Millennials – those born between the early 1980s and late 1990s – make up the bulk of most MBA classes, and will become the dominant workforce of the future.
The INSEAD Emerging Markets Institute (EMI), the HEAD Foundation and Universum surveyed 16,000 people in 42 countries.
Of those, 73% chose work-life balance over a higher salary, and 82% value work-life balance over their position in a company. Unlike generations before them, 42% of millennials agree or strongly agree they would rather have no job than one they hate.
However, the study found that they are still ambitious and believe in their own ability to steer their careers.
Yet these attitudes are one reason why there has been a shift in MBA’s career focus to more socially impactful roles, and away from banking. Today, innovative technology companies and entrepreneurs are business students’ role models.
At Wharton School, 50% more MBAs are starting businesses or are self-employed than five years ago. At London Business School, the percentage of MBA graduates going into financial services fell from to 28% from 46% between 2007 and last year. And the percentage going into tech companies more than tripled in that time, from 6% to 20%.
Petter Nylander, Universum CEO, said that companies that cater to the needs of millennials will lead in attracting, recruiting and retaining them.
“In the near future, millennials will occupy every consequential leadership position in the world, be it in business, academia, government or in the non-profit sector,” said Henrik Bresman, associate professor of organisational behaviour at INSEAD.
But Vinika Rao, executive director of INSEAD EMI, said that the availability of trained talent is one of the impediments to doing business in some countries.
She added that it’s imperative to understand what influences the career decisions and leadership behaviour of this generation.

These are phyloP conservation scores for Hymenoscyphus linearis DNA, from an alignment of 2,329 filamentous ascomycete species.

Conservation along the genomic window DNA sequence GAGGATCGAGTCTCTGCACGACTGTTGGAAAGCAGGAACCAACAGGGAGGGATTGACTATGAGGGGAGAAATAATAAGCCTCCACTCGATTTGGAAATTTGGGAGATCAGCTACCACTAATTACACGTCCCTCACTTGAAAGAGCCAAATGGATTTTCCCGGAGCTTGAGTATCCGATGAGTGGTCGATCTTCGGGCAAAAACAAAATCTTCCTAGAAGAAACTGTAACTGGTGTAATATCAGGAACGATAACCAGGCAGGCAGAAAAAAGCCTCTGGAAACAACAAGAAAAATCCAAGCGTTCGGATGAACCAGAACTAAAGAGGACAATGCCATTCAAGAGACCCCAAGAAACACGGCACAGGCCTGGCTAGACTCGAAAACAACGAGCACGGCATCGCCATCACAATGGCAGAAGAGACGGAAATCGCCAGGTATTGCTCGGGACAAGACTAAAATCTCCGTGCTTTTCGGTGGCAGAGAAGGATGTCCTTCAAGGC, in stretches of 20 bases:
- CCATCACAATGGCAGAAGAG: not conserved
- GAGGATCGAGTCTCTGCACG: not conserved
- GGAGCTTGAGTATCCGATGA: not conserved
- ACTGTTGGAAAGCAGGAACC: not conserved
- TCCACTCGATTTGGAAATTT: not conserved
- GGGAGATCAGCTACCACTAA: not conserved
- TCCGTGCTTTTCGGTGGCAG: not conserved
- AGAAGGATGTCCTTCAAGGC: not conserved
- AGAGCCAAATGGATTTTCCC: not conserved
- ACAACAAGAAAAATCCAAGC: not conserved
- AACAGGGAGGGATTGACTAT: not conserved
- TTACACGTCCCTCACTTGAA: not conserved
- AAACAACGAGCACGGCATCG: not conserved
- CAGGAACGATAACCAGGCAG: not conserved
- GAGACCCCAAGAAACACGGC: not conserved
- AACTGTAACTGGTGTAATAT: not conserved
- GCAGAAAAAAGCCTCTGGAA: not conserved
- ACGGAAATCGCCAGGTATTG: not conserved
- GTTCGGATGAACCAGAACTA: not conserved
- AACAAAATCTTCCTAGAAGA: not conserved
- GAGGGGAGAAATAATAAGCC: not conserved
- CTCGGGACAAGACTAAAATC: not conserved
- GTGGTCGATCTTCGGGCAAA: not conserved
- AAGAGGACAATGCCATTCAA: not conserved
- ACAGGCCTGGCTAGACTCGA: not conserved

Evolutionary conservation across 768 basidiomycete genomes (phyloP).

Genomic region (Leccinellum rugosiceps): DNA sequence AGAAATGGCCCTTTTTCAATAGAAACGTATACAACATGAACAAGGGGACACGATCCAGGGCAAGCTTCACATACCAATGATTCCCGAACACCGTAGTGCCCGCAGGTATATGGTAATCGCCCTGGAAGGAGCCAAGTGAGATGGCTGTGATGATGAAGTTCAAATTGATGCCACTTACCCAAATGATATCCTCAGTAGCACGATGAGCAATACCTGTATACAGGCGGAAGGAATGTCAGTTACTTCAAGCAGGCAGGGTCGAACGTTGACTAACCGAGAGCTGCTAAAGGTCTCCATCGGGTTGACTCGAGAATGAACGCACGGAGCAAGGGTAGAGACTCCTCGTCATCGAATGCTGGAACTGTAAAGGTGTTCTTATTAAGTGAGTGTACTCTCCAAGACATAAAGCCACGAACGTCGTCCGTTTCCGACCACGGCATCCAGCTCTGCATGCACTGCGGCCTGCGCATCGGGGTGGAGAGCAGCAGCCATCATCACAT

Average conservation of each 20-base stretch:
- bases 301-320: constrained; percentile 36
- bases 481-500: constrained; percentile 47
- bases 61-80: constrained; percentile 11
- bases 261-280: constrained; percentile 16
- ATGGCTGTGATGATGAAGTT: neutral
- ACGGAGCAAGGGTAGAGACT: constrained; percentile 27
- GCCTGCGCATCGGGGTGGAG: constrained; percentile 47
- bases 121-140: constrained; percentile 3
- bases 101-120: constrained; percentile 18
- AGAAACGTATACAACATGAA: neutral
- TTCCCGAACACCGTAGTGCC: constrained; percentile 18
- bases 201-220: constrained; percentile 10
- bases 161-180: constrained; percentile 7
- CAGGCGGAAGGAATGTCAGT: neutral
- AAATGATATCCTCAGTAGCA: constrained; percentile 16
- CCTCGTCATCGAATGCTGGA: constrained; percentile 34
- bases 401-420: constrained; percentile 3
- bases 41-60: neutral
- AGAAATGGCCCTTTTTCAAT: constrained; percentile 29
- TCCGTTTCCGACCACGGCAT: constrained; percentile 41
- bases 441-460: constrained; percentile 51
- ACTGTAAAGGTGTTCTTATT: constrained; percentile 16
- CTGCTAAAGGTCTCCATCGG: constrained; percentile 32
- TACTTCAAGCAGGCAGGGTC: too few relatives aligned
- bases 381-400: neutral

Although work-life balance is now more important to MBAs, becoming a leader or manager is a key career driver for millennials, with 41% of those surveyed saying it is “very” important to them.
The primary drivers for becoming a leader are money, influence and the opportunity to have a strategic role, according to the research.
The findings echo a similar study carried out earlier this year by QS, which surveyed more than 5,500 MBA applicants and found that 55% of respondents want to take up a leadership position – but just 33% are studying an MBA to boost their salaries.
According to INSEAD’s survey, only 24% of millennials “strongly” want a fast-track career with constant promotions. Most millennials’ aims are to grow and learn new things – 45% – the second most important goal in their life, after work-life balance.
The friendliness of the people is the most important criterion of a future employers’ culture, chosen by 64% of respondents.
The biggest fear for 40% of respondents globally is to get stuck in a job with no development opportunities.
However, this group wants to lead in different ways. There are stark differences between regions in how they view a perfect manager.
Empowerment is valued in North America, western Europe and in Africa, whereas fairness and expertise are key in central and eastern Europe, according to the research.
Millennials also expect a high-touch approach to management. When asked how often they expect to receive feedback on their performance from managers, an average of 26% expects weekly feedback. This climbs to 35% in central and eastern Europe, 31% in North America and 30% in the Middle East.
Vinika said that by reaching out to people in these economies, the data show why over-simplified generalizations about them can prove dangerous to businesses and policy-makers.
But for this generation of MBAs, many sectors have already begun to lose some of their lustre.